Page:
search
info
facebook
twitter
youtube
Flickr
instagram
pinterest
Home Blog Student Spotlight: Whitton Feer '18

Student Spotlight: Whitton Feer '18

By Allison Johnson 12/01/2017
CRMS Senior Whitton Feer is more interested in the backcountry than the spotlight; however, recent awards have driven him out from the behind the lens of his camera. After winning the second annual Aspen Photo Challenge in the under-18 category and a Dream Project scholarship from the 5Point Film Festival earlier this year, Feer has a busy fall ahead of him that includes videography, photography, and applying to college.

Feer first developed an interest in photography in seventh grade after visiting family in Switzerland. “I was so inspired by the visit that as soon as I got home, I bought my first camera and just started shooting.”

A middle-school teacher mentored Feer, but it wasn’t until Feer attended CRMS that he started to focus more specifically on athletic and mountain photography. An avid mountain biker, climber, and back-country skier, Feer refined his skills at CRMS and was also able to use the school as a jumping-off point to connect with athletes around the valley.

“I like to show how an athlete is interacting with the mountains in a really expansive sense,” says Feer. “It’s the interaction that makes a picture so powerful. Photography portrays that interaction better than most other mediums of art because it’s all focused on the subject. It’s all about the mountains, it’s all about the athlete. It’s not necessarily about me, and I really like that.”

Although he admits his winning photograph in the Aspen Photo Challenge wasn’t his favorite shot submitted, he acknowledges that the picture of a kayaker poised on the lip of a waterfall deep in a canyon portrays that expansive interaction between human and environment.

This spring Feer branched out in a new direction and applied for the $1,500 Dream Project scholarship with the intention to make a video about the importance of public lands. Over the next month, he’ll be filming between three and five solo trips into the backcountry around Midway Pass, the Williams Range, and Peer Lakes Basin. A proponent of fast-and-light travel, Feer had to learn both how to use his new videography equipment and how to negotiate the extra weight of it.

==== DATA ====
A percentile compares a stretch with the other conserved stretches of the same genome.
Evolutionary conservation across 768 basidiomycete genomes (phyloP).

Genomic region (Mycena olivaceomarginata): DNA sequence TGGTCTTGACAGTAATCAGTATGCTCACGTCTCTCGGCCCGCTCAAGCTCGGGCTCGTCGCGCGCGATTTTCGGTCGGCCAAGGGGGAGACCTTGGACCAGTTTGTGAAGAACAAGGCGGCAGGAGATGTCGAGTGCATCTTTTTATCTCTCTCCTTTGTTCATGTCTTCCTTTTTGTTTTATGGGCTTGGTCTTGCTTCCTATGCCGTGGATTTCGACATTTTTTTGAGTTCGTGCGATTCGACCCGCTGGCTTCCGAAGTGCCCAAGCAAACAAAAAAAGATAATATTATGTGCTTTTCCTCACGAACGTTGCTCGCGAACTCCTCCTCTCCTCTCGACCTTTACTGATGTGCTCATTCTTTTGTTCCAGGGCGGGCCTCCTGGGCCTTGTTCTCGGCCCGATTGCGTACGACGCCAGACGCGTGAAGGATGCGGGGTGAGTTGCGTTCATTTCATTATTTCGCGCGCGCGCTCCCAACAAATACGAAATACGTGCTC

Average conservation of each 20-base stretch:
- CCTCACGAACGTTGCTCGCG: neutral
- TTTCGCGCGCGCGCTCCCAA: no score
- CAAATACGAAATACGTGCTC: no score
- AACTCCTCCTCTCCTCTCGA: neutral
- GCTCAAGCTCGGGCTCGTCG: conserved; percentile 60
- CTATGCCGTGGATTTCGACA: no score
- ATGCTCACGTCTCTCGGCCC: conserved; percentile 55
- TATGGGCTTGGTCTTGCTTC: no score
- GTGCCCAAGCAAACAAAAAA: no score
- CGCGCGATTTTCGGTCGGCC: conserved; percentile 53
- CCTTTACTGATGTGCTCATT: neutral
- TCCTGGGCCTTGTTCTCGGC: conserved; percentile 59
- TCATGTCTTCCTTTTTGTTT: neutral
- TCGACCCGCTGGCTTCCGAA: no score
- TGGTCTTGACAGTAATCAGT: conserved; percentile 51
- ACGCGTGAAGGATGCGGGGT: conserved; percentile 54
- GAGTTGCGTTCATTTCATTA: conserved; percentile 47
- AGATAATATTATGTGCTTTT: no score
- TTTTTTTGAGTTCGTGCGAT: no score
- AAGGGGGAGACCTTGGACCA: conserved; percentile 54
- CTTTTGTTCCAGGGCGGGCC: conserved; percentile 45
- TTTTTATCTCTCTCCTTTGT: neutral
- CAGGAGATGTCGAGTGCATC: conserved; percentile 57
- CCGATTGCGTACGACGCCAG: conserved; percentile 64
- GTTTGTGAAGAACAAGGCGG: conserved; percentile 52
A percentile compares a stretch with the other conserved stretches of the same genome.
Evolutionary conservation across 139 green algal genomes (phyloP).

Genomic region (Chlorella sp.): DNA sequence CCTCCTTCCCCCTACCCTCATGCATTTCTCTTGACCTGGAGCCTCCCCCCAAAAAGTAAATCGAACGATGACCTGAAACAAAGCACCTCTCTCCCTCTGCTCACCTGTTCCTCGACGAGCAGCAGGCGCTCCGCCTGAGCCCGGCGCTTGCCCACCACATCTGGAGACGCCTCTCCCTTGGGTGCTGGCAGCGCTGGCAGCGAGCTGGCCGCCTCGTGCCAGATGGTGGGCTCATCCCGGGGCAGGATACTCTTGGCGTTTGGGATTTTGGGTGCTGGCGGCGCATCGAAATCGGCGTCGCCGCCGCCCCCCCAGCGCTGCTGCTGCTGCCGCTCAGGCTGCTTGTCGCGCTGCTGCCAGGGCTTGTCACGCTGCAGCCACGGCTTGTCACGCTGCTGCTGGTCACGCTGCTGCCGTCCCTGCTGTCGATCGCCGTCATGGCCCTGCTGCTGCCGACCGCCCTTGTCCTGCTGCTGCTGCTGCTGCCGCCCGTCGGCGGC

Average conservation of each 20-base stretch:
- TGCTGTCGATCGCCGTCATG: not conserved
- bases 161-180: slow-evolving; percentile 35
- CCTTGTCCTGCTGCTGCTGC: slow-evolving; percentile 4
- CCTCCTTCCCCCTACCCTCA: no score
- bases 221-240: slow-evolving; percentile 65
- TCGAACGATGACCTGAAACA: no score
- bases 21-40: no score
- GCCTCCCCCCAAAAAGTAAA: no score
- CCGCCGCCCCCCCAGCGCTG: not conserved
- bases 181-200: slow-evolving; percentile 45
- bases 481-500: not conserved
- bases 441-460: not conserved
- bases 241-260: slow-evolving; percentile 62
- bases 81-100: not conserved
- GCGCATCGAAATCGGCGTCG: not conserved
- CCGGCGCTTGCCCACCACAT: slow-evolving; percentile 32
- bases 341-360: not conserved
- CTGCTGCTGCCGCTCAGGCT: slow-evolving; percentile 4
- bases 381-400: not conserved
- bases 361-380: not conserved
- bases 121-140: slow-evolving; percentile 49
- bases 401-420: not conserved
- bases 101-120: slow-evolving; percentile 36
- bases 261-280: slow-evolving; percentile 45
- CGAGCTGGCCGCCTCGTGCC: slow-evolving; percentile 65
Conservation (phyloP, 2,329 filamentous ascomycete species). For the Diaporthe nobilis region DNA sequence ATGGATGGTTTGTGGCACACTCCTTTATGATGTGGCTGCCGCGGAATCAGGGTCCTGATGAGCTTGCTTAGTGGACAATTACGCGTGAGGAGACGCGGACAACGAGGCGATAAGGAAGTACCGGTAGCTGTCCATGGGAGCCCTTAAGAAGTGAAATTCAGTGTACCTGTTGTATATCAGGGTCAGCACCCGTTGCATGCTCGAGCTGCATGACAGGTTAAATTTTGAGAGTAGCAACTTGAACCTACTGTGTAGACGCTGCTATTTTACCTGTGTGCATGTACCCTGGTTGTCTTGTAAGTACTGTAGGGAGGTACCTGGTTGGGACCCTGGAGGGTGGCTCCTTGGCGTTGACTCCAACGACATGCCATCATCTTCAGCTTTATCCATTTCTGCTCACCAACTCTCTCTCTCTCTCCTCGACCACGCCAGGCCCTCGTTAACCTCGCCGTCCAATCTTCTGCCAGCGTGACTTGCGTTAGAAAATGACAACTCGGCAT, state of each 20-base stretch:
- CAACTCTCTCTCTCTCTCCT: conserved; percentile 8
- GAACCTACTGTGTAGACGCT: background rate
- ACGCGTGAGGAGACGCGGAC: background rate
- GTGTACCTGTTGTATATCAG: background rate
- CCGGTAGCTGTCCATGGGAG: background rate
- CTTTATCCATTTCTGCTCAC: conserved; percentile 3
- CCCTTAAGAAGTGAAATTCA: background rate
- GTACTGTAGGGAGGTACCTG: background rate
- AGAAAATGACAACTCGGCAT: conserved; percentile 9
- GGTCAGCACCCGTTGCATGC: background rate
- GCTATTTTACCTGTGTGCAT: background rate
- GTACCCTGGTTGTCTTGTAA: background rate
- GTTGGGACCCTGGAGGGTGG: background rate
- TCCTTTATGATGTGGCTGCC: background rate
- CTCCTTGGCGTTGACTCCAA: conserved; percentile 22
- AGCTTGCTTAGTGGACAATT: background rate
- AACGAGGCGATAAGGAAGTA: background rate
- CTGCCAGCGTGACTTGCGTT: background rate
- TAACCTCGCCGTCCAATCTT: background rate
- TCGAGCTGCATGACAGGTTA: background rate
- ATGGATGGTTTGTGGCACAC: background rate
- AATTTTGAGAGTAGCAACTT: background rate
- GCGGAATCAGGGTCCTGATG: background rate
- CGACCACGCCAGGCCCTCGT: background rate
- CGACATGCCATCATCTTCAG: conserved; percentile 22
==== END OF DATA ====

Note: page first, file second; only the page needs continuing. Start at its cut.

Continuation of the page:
“Videography is so equipment intensive and there’s way more equipment to worry about than with photography,” he says. “So just getting dialed in with that has been important. In the mountains when the light’s moving fast, there isn’t a second chance. I definitely made sacrifices in comfort to carry the gear.”

His trips, which will range from two to seven days, will show how photography and video are powerful means to capture the raw beauty of public lands.

“I’m going in with the goal to learn about videography and make something that affects people and motivates them to speak out for public lands,” he says. “In today’s climate, there are a lot of people wanting to take away our public lands. The more public lands get sold off, the more in danger every acre of public lands is.”

Feer will spend his fall editing the video, which he hopes to complete by 2018. In the meantime, he’ll continue to student-lead in the outdoor programs at CRMS and be busy applying to colleges. Although he isn’t interested in pursuing a degree in photography, he does see it as a potential career path and credits CRMS for the direction his future is heading. “Without CRMS, I wouldn’t have the experience I needed to pursue this adventure side of photography at all.”
Topics: arts, outdoor

Blog

Home Blog Student Spotlight: Whitton Feer '18

Student Spotlight: Whitton Feer '18